Tuesday, June 15, 2010

Redemption and Death in Markan Baptism

I don't know how many of my readers remember my Secret Mark, the Marcionite Baptism for the Dead, Marcosian ἀπολύτρωσις and the Ritual Washing of the Dead in Judaism post from last week. I thought it was one of my better formulations.  As I have noted many times at this blog, my meta-theory about Mark does not depend on the authenticity of the Mar Saba document.  In many ways my efforts to uncover the original Gospel of Mark would have been easier without Morton Smith's discovery throwing me a curveball.

The reality is that the document is here.  I can't see any rational reason to doubt its authenticity so I am forced to adapt my theory to its testimony.

What I have been thinking about for a seeming eternity now ever since I published that post is how strange that formulation must seem to regular readers of my blog.  I mean I spent months arguing that the Markan baptism was identified as a 'redemption' baptism because it developed from the Jewish and Samaritan ritual concept of גאלה associated with the Crossing of the Sea in Exodus and now I am arguing that it has something to do with a 'baptism on behalf of the dead.'

Am I giving up on the idea of redemption?

Well clearly it would be impossible for me to abandon my original theory as the sources tell us that it was BOTH a 'redemption' ritual AND a baptism in which the initiates were understood to be dead. But how could this be? In what sense could the followers of Mark have applied 'death' to the 'crossing of the Sea' when the Israelites all made it through the waters safely.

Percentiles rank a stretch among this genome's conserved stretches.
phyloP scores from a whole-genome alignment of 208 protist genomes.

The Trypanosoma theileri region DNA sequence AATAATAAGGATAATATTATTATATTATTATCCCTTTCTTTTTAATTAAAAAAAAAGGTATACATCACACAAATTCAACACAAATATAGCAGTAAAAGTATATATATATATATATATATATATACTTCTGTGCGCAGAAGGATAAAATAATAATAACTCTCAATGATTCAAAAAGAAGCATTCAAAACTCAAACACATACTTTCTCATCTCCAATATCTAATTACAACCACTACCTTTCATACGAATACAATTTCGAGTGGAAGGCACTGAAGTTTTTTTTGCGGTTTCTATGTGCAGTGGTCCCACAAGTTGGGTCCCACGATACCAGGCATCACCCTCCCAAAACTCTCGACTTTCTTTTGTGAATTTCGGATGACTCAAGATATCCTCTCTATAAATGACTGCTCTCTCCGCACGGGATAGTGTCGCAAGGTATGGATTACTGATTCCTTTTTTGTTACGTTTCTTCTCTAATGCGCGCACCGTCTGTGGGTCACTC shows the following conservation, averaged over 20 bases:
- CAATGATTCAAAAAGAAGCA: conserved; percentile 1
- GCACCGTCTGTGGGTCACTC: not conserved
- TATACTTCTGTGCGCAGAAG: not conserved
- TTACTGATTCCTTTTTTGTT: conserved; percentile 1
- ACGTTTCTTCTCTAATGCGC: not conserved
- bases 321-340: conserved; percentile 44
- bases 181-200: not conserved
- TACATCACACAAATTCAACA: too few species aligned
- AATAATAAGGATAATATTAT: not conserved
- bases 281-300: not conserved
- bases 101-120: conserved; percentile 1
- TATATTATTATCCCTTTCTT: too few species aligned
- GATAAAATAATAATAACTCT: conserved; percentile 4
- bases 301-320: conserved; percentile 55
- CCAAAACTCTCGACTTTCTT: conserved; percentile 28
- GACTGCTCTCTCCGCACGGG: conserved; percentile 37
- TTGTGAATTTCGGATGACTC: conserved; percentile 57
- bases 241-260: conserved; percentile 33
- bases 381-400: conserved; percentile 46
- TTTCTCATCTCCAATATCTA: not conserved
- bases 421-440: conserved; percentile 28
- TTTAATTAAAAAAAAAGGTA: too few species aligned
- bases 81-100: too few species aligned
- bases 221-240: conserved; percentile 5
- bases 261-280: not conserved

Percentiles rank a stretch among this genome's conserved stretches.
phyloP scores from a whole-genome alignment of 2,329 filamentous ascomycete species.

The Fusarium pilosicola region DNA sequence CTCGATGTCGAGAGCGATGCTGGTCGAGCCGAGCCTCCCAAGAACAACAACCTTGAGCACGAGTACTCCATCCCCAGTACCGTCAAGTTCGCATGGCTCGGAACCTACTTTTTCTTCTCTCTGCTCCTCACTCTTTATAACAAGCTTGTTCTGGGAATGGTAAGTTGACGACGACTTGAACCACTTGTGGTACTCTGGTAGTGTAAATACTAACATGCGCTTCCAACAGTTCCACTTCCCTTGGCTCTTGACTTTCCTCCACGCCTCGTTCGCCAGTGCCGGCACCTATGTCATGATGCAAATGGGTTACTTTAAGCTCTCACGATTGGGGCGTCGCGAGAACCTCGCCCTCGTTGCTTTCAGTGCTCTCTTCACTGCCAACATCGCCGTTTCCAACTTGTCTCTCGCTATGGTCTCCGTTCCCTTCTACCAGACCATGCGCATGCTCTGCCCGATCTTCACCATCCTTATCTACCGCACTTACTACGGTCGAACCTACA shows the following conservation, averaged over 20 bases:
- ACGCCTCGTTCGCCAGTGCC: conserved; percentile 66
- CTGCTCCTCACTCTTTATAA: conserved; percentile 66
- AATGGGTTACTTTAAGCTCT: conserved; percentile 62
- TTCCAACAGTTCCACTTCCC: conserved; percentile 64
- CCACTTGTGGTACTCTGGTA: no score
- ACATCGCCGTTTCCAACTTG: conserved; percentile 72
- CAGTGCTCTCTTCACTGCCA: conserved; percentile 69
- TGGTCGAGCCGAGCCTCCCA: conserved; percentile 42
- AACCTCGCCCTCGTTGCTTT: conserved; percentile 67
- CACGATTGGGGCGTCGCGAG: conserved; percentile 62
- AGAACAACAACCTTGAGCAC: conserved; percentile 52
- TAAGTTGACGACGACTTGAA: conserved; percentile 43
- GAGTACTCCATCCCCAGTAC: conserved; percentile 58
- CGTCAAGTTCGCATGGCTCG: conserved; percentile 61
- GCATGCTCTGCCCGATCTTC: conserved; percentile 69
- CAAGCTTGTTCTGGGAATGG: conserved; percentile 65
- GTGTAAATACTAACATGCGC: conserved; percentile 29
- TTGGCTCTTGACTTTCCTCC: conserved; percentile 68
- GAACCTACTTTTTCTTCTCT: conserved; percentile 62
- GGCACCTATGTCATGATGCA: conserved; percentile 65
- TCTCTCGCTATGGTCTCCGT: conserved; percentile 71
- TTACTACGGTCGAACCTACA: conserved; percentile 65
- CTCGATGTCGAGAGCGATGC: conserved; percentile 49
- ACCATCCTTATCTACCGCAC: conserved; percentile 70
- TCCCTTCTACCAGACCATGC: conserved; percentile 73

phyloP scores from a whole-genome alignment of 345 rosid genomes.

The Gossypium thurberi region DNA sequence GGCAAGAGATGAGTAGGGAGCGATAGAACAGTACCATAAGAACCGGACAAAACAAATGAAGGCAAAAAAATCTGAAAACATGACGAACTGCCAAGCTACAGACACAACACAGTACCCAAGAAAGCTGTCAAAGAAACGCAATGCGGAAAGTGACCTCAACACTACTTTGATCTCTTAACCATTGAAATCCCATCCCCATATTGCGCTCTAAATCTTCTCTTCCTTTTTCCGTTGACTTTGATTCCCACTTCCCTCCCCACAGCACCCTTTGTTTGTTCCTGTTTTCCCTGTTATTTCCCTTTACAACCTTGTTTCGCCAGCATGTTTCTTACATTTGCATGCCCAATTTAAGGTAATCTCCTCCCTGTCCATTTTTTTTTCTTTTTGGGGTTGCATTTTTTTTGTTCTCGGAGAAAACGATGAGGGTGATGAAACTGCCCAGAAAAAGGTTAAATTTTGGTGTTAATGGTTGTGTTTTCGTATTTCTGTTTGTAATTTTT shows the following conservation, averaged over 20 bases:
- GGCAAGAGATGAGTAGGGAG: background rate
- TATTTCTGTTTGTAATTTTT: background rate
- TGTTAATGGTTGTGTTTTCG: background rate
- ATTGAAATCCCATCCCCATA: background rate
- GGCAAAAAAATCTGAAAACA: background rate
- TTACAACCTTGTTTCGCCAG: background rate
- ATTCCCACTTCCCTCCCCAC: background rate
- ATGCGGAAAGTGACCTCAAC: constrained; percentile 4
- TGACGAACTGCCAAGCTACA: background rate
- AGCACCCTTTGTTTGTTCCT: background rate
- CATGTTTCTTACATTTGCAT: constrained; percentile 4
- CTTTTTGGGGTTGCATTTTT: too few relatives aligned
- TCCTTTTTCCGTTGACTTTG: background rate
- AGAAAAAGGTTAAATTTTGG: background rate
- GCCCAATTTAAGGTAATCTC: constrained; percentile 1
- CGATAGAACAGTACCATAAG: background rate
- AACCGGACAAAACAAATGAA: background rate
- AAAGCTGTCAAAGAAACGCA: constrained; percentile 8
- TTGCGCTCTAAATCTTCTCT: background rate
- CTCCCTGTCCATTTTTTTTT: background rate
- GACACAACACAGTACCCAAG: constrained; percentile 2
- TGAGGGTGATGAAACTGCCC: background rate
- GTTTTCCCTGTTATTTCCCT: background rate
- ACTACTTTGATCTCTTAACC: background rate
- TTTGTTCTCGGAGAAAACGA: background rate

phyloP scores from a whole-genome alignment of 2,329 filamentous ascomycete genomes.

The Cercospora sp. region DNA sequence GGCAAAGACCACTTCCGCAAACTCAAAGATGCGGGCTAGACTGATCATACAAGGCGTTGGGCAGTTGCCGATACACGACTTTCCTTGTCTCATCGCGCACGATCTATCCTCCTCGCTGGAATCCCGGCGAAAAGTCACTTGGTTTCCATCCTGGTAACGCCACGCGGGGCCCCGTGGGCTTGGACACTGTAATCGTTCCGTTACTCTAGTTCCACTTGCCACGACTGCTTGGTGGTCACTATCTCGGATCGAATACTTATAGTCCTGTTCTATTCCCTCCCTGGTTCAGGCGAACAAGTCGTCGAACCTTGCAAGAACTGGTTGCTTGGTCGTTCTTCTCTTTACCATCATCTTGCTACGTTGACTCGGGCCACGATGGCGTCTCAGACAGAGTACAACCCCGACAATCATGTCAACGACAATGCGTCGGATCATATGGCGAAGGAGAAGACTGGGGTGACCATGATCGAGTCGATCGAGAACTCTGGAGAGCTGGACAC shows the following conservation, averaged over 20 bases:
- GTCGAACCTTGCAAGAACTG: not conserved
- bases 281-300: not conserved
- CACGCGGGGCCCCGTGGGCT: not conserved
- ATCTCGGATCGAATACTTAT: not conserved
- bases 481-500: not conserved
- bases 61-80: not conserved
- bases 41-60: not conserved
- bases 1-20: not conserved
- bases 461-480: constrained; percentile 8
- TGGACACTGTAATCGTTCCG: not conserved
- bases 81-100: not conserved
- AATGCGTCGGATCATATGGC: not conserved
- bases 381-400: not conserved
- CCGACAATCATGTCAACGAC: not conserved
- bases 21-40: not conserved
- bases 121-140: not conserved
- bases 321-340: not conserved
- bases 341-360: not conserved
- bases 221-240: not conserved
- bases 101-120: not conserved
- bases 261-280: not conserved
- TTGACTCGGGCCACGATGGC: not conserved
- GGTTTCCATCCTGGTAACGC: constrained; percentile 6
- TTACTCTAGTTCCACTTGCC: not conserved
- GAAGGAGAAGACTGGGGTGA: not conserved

The first thought that jumped into my head was Tertullian's remark that the Marcionites understood that Christianity was exclusively directed at proselytes to Judaism (Tert ) As such this means that these are people who are not yet 'fully Jewish' but have a deep understanding of basic religious concepts, likely can function in Hebrew or Aramaic but just happen to have ancestors who aren't 'sons of Abraham.'

If we imagine further that the apostle engaged in a call to the Egyptians (self-evident because the Marcionites had an Epistle to the Alexandrians in their canon that I have already identified with our First Letter to the Corinthians) in some sense the ancestors of these proselytes would have been on the other side of history of the Exodus. Rather than walking on the land which was cleared by the parting of the sea, their fathers would have drowned in the waters as described in the Song of the Sea and the Exodus narrative.

With me so far?

Now let's go to the various statements that emerge from the writings against the Marcionites about the Marcionite interest in the Egyptians. The first is the statement that gets recycled from Irenaeus in Tertullian countless times that God was angry at the Jews for stealing the Egyptian silver and gold. Unfortunately I don't have time to examine this in detail here but it should be made clear that this line of argument actually is witnessed in early rabbinic texts (cf. Sanhedrin 102a, Berakoth 32a etc).

What I would like to remind the reader about is how many times we are told that the Marcionites took an interest in the drowned Egyptians. We begin with Charles Evan Hill's well researched argument that shows that Irenaeus claimed that Polycarp (identified as 'the presbyter' throughout Against All Heresies) developed a systematic response to a Marcionite theology developed IN FAVOR of the losing side in the Exodus. Hill writes: